Well, a random Portuguese woman just stopped and tried to help out. She was very sorry that the info about the lift was incorrect, and that we were having problems. She also called the station assistant and waited for him to resolve at least the ticket barrier issue. Then she proceeded to tell him off for our problems, for not having info in any languages other than Portuguese and for a number of other things that I didn't understand clearly. The point is that she took the time to stay with us and make sure we were okay, even though we had never seen her in our life until then. We were total strangers to her, and she still got so emotionally involved in this whole situation.

What's more - she wasn't one of a kind. People everywhere were just so friendly and caring and helpful. I don't think I have ever seen this general attitude in other countries, so it was amazing to see.

I don't know if I feel like going back to Lisbon in the future, though. I had a fantastic time there, stayed in a wonderful hotel, and I'm very happy with having been there. However, the city is more than a little impractical from my point of view, and I would rather visit a new place next time I'm going to travel by plane; not go back to one I have already visited once.

PS: I posted some photos from the trip on my Instagram account.

Date: 04/07/2017 00:48 (UTC)From: [personal profile] upanddisappear
upanddisappear: (Default)
I've only flown 3 times in my life!

I want to swim in a pool on a roof! But I'd only want to do it at night.

I wonder how the local wheelchair users adapt to the terrain?

I'm so glad you had lovely weather! And that everyone was so kind!

Date: 04/07/2017 02:54 (UTC)From: [personal profile] yuuago
yuuago: (Moomin - Snufkin again)
Sounds like it was pretty good overall. I'm glad to hear you had a good time. <3 It sounds like people are so friendly and helpful... That's so nice to hear.

I understand what you mean about finding metro systems fascinating. I'm the same way, since we don't have them here either. Only been on metro/train a couple of times in my life, and that was on another continent, so it just seems very exotic.

Glad that you mentioned the difficulties of getting places on foot (due to hills + signage); I'll have to keep that in mind if I ever go.

Date: 04/07/2017 10:47 (UTC)From: [personal profile] catness
catness: (keep_flying)
Sounds like a wonderful holiday - so glad you had such a good time! And a good hotel is very important. I know some people don't care, they say that they travel to see the city, not to be stuck in the hotel; but IMHO, the hotel is an essential part of the holiday atmosphere. (And wow, free chocolate :)

I love metro, too. It's the most convenient way of transportation because the routes are so clear, you can figure out everything from the map, and because everything is so spacious and protected from the weather. But also because it feels nostalgic. I had never lived in a city with a metro either, so it's associated for me with traveling / vacations / fun stuff :) (As a child, I was fascinated by the dark tunnels... was always looking in the window and trying to catch a glimpse of something interesting. My best find was an abandoned station which the train passed without stopping - all dark and deserted, faintly illuminated by the dim lamps... so mysterious :) But I see how it can be a problem when you have to rely on the lifts. I remember suffering so much in Paris' metro - I was wearing sandals, and my feet got awfully swollen after a couple of days, so taking the stairs was a challenge every time (most of the stations don't even have escalators).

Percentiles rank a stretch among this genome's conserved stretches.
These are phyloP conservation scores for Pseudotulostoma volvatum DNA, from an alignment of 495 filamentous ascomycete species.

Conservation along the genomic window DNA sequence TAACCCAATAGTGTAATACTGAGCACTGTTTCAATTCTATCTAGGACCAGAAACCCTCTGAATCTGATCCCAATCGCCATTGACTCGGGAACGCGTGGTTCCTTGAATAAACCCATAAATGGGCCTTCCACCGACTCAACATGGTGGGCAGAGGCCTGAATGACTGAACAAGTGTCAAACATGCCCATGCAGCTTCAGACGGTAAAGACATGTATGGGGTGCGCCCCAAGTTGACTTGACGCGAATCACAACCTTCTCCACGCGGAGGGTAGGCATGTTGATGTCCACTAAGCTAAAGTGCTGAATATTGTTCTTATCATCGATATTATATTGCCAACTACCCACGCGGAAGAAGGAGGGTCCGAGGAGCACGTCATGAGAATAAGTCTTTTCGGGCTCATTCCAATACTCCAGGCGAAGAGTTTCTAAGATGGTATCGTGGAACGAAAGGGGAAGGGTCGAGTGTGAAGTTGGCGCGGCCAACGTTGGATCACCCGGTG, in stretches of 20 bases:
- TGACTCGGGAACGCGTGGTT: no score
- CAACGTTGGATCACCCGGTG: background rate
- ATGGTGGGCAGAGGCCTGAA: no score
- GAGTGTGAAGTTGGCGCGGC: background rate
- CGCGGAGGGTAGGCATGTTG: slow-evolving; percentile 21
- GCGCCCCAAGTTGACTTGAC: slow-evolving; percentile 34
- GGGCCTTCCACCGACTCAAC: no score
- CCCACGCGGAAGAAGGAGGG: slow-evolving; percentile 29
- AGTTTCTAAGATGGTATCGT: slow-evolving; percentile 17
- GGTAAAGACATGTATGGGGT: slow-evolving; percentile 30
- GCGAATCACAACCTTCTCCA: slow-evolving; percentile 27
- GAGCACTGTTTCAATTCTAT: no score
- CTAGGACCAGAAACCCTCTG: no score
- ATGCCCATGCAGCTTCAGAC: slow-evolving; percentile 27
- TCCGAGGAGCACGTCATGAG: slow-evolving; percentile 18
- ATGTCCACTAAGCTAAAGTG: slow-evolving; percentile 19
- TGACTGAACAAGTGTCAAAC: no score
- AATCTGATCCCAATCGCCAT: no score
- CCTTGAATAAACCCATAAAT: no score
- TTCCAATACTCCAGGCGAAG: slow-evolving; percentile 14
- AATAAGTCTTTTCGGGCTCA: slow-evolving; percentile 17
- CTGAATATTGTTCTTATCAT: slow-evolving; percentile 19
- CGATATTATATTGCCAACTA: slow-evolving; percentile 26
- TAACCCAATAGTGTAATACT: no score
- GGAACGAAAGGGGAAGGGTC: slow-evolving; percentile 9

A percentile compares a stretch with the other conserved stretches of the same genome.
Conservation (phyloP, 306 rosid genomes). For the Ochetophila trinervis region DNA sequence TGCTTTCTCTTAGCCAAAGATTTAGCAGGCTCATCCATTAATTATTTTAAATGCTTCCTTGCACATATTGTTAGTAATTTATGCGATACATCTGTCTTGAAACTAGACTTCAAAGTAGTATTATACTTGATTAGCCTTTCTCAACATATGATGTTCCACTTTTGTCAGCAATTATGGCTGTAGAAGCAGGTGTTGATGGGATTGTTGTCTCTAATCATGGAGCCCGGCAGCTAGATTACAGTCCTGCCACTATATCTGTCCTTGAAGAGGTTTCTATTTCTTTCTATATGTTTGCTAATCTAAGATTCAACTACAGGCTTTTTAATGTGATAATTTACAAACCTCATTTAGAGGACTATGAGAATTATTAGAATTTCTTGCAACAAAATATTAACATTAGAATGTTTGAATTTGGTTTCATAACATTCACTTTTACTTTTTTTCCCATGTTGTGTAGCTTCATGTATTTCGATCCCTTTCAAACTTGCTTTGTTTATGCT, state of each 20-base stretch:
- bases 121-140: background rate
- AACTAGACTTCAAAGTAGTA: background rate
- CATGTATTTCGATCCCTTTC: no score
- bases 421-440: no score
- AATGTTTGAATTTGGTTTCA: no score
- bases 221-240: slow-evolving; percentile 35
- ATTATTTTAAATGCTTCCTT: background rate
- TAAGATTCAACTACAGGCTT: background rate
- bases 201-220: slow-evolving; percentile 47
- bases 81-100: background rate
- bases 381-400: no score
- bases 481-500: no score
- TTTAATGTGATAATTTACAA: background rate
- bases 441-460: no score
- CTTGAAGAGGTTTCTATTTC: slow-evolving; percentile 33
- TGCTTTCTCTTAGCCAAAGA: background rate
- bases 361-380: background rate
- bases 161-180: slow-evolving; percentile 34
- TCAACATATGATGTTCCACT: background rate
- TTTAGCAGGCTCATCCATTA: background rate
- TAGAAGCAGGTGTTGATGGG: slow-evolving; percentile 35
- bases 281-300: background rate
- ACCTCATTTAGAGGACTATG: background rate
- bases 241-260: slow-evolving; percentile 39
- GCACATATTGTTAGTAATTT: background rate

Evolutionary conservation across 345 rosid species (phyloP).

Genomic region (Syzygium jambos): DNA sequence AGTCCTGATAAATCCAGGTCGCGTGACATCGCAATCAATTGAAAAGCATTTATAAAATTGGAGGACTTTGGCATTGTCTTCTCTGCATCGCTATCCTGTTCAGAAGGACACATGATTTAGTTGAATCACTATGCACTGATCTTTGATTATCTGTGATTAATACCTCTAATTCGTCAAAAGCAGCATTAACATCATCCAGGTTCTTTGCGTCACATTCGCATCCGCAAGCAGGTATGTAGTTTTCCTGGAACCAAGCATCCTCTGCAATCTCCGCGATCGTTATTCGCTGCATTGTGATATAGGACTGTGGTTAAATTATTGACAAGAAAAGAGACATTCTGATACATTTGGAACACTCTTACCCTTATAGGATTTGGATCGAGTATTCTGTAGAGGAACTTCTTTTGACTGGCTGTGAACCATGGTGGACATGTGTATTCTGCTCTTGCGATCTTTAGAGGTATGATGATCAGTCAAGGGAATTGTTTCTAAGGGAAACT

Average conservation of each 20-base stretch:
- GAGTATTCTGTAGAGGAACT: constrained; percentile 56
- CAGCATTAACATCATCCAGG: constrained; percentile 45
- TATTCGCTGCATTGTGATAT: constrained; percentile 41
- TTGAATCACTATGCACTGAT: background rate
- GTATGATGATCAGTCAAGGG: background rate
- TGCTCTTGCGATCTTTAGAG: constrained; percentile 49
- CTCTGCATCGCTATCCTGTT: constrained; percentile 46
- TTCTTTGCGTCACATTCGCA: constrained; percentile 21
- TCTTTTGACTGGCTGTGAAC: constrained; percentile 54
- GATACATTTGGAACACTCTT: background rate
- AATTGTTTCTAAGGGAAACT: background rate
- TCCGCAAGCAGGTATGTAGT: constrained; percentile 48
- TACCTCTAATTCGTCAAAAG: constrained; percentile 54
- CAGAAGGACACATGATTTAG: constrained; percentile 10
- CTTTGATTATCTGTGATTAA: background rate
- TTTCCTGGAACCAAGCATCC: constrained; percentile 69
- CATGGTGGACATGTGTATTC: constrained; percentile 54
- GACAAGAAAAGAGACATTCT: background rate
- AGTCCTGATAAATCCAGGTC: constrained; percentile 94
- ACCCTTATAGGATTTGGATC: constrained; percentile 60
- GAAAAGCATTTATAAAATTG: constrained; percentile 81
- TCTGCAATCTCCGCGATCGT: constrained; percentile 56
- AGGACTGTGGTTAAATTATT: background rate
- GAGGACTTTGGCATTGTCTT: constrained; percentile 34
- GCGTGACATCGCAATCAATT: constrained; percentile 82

What about food? Where did you eat, and what did you find most impressive?

Did you buy something cool?

Date: 07/07/2017 15:21 (UTC)From: [personal profile] jenni_blog
jenni_blog: (Default)
Yay! You're back! First, let me apologize for not being around again until now! I think it's because I decided at the beginning of the week to go off all my allergy meds - I was concerned that I'd been taking them every day for years now and thought it wasn't good to keep doing that. I didn't know if it would bother me or not but doing so has made me quite groggy and of course, my allergy symptoms are worse but I've been trying to reduce my sinus problems/pain by using a Neti Pot and nasal spray to try to keep my nose clear. But sometimes I have these horrible headaches and drowsiness so every time I get on the computer I can't bear to stay on for long and can't manage much reading or any writing.

Finally, today, I don't feel too bad so perhaps my withdrawal symptoms have finally resolved.

Anyway, I'm so excited to read about your trip to Lisbon!!! It is one of my favourite cities, not because it's beautiful but mainly because of the people! They are just as you described them - so helpful, friendly, smiling, lovely people! Always willing to help you!

It's a big city for sure and it has seven parts! (Like Rome.) And as you said, there are many steep places to climb. (We went to the Sao Jorge castle in the Alfama District - the approach is a very steep walk up a hill and I never thought we'd make it!) But I'm glad we did - the view from the top was lovely.

There are so many places to go and things to do and see! And I loved all the seafood! We ate in so many delicious restaurants or little cafes! I know the food is not very special but it was good!

I know what you mean about the signs as well! It's odd that in Portugal they are so bad but in Spain it is the total opposite! But I found that in Spain the people are what you could call "neat freaks" and everything is constantly being cleaned, washed and the signs everywhere are the best in the world, I'm sure! Nobody could get lost in Spain - it's not possible!

I could go on and on about Spain and Portugal. I love that part of the world (but of course I have not been to many places at all - I think I have flown not much more than you - maybe 20 or so times and that includes the return flights.)

Anyway, I love your write-up on your trip. It made me very nostalgic (sniff). <3

Date: 14/07/2017 12:26 (UTC)From: [personal profile] gobtastic
gobtastic: (Minnie)
I thought Lisbon looked quite hilly from the IG photos I'd seen. Didn't realise it was so bad though, argh! And cobbles, omg. I know they're old fashioned and cute and probably practical too, but unless you're a car or someone wearing trainers (and it's not raining), cobblestones are the bane of a person's life. Especially wheelchair users. The amount of times I've gotten my wheels stuck in cobbles around here (Sheffield has lots of cobbled streets too) is unreal, and it's so hard to get out because the gaps between them are really deep.

I LOVE the sound of the Portuguese people though. How awesome was that woman at the metro station? So sweet!

Yay for having an awesome time in Lisbon - so glad you got to go, yaaaaaay!

Ps: I hear you so much on metros. Maybe there's a Lisbon metro IG account...? *trainspotter hat on*